The Cubs played their first complete game under the lights at Wrigley on Aug. 9, 1988. Since then, the longest game played at Wrigley Field -- day or night -- was the night game of July 14, 1997. The Cubs lost a 9-7, 15-inning marathon to the Astros in 5 hours, 19 minutes. It was the first time the Cubs played past midnight at Wrigley Field, with the game ending at 12:24 a.m.
The latest completion time for a game at Wrigley was on July 26, 2005 -- the night Greg Maddux notched his 3,000th strikeout. That game ended at 1:16 a.m. on July 27.
There has been a bit of debate about who is the Cubs' best option for starting second baseman. In this debate, I've heard a lot of statistics, one of which I don't understand. The range factors of Walker, Neifi Perez and Jerry Hairston have been compared, and, while the numbers show a great disparity between the three, I'm not sure what "range factor" means. -- Charlie M., Valley View, Pa.
According to STATS Inc., range factor is putouts plus assists, multiplied by nine and divided by defensive innings played. This stat is used to determine the amount of the field a player can cover. It's better to compare players on the same team, dealing with the same pitching staff and same ballparks -- with a decent sample size -- than it is players on different teams. For example, Atlanta's eight-time Gold Glove winner Andruw Jones ranked 10th among Major League center fielders in range factor in 2005 behind Milwaukee's Brady Clark, who was fourth. Go figure.
How did the Cubs get the name "Cubs"? -- Robert S., Salt Lake City, Utah
According to baseball historian Ed Hartig, the real name for the Cubs is the Chicago National League Ball Club Inc. Here's some history: Following the formation of the American League in 1900, many of the National League's best players jumped to the AL. Most NL camps in the early 1900s included many, many, many unproven players. This included Frank Selee's 1902 Chicago NL team. The March 27, 1902, Chicago Daily News noted all the young players in camp referring to the team as "Selee's Cubs." An incredible 30 players would make their Cubs debut in 1902.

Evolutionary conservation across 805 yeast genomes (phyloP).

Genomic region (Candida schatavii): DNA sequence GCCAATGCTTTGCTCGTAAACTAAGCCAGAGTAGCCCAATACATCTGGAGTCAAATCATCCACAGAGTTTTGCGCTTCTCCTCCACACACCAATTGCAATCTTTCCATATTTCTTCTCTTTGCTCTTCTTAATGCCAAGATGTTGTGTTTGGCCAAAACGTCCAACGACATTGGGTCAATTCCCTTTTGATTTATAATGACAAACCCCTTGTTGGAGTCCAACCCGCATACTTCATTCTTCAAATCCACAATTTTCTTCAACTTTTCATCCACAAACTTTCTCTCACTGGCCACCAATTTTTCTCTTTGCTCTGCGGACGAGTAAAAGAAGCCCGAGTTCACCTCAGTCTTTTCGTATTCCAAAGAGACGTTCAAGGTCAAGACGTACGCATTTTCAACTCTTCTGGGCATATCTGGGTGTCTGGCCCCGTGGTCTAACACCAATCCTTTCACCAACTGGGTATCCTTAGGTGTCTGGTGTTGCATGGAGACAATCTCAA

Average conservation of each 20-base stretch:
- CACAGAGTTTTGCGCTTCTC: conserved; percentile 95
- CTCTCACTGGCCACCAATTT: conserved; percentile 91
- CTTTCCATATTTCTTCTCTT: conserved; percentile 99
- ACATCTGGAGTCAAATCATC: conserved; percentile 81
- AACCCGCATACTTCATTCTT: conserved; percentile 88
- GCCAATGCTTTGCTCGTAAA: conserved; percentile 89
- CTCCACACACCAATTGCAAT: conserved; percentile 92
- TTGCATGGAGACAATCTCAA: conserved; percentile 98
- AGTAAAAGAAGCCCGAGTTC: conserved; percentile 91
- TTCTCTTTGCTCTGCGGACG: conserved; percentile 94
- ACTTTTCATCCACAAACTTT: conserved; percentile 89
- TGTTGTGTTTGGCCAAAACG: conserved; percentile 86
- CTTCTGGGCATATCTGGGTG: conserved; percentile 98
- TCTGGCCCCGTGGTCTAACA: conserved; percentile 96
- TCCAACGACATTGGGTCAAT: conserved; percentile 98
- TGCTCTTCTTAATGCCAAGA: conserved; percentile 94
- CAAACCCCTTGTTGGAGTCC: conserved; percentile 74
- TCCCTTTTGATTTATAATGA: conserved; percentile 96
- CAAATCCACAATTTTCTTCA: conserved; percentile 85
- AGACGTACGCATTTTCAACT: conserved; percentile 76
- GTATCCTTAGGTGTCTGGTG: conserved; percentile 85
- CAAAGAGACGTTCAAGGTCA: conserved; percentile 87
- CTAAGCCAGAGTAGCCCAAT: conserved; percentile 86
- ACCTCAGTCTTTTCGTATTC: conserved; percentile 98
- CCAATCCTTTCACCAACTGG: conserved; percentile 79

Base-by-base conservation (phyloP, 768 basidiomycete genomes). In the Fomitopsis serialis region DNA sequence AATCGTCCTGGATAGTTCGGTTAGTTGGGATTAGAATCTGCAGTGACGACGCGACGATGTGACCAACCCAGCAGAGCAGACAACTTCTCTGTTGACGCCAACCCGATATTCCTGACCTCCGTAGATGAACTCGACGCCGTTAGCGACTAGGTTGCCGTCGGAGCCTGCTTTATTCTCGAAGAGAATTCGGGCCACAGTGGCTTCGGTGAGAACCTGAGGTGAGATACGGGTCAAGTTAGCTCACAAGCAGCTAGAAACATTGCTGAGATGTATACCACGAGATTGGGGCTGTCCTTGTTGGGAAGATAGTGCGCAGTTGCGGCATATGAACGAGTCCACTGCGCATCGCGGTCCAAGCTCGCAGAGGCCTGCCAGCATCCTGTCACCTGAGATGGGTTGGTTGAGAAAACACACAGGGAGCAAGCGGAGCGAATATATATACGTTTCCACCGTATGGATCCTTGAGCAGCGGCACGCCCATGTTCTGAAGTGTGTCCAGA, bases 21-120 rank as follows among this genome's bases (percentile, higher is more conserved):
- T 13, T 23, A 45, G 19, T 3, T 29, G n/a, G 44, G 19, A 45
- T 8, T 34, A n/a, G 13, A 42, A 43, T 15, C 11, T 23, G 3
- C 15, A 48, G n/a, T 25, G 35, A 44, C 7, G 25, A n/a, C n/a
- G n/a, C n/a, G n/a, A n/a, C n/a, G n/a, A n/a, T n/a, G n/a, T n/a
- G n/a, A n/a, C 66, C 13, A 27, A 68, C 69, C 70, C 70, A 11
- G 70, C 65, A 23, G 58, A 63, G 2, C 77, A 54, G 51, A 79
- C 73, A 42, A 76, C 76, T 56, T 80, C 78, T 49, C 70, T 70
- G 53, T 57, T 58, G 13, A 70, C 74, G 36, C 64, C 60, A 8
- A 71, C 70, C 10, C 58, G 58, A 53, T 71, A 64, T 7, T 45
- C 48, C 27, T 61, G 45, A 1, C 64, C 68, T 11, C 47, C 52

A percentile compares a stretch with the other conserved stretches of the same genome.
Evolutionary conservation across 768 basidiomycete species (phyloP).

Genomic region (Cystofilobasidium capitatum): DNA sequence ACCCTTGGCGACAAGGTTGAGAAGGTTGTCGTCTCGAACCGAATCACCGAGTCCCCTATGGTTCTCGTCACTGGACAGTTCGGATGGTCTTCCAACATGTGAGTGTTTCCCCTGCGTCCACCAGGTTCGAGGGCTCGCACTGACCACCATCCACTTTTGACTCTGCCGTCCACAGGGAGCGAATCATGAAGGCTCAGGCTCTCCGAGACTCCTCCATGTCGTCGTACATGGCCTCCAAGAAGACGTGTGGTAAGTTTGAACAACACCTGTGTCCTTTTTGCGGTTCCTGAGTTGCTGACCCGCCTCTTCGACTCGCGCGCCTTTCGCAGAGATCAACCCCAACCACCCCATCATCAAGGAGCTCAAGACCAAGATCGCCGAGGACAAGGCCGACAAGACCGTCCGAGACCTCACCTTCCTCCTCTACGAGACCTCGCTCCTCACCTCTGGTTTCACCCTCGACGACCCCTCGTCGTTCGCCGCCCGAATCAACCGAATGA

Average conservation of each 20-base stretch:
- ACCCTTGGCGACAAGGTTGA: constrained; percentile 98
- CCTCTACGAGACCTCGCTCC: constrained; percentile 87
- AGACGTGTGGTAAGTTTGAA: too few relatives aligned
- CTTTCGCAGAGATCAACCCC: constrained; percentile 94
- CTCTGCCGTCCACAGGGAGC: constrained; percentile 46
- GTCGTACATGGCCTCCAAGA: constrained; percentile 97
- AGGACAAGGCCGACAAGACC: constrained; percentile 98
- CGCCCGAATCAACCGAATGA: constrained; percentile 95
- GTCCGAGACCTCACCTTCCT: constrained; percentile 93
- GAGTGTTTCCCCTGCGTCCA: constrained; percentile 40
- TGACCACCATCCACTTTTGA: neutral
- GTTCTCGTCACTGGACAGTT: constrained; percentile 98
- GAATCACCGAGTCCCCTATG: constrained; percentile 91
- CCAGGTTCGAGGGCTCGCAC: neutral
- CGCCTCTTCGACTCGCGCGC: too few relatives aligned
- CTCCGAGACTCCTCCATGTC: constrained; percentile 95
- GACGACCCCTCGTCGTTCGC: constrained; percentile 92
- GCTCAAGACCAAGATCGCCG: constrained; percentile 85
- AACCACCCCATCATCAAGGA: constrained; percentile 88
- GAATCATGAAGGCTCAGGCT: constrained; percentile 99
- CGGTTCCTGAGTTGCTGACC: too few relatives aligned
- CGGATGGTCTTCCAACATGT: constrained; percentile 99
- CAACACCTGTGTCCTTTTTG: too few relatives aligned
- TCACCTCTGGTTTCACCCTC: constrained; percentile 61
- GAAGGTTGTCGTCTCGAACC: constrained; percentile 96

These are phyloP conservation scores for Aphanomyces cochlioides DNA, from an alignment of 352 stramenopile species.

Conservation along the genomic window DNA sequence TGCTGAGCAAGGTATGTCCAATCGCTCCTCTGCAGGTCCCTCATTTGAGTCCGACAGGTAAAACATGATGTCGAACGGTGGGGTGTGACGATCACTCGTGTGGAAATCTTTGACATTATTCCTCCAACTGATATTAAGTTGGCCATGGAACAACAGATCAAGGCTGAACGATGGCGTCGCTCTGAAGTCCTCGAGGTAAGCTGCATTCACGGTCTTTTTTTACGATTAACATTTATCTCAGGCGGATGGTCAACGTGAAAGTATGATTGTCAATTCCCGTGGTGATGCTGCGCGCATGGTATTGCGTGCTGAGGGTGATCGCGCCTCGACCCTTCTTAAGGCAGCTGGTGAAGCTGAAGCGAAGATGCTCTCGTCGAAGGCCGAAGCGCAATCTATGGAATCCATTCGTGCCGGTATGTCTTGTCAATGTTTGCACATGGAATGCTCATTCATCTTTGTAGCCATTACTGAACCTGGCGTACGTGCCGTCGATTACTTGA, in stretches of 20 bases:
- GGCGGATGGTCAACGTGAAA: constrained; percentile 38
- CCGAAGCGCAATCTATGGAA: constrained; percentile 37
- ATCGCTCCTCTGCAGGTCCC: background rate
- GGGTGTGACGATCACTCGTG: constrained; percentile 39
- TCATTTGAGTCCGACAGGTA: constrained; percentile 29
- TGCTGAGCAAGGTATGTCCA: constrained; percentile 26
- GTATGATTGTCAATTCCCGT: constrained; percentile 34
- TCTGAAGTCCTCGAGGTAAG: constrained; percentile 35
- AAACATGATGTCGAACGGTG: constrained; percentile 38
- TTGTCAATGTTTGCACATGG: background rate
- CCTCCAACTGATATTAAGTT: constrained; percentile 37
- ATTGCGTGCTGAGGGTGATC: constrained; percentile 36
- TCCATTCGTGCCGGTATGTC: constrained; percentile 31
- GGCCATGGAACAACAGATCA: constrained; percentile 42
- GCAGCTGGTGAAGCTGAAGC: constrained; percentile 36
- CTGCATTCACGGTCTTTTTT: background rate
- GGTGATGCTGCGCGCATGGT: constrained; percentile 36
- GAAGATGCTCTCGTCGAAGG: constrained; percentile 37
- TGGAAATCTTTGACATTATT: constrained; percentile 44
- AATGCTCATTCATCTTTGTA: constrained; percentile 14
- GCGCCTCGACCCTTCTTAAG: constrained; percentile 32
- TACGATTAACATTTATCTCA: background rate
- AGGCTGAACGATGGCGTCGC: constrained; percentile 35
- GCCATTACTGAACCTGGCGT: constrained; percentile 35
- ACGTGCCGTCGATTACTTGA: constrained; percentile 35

The name "Cubs" didn't become official until 1907. Until then, each newspaper used whatever nickname they deemed appropriate. The team was called the White Stockings when the club joined the NL in 1876, the Orphans, the Black Stockings, the Spuds (because of their Irish owner, C.W. Murphy), the Nationals (all NL teams were called this at some point), the Colts, the Panamas, the Cowboys and a host of other nicknames.
Frank Chance preferred Cubs and convinced Charles Murphy to make it official in 1907. Even after the nickname become official, some papers still used unofficial nicknames. For example, during Johnny Evers' tenure as Cubs manager, the team was often called the Trojans (Evers lived in Troy, N.Y.). And the nickname "Bruins" was commonly used from the 1940s to the 1980s. Rather than running "Cubs notes," The Sporting News, for example, ran "Bruins Briefs." Good thing they chose Cubs; otherwise, Ernie Banks would be "Mr. Spud."
Carrie Muskat is a reporter for MLB.com.
This story was not subject to the approval of Major League Baseball or its clubs.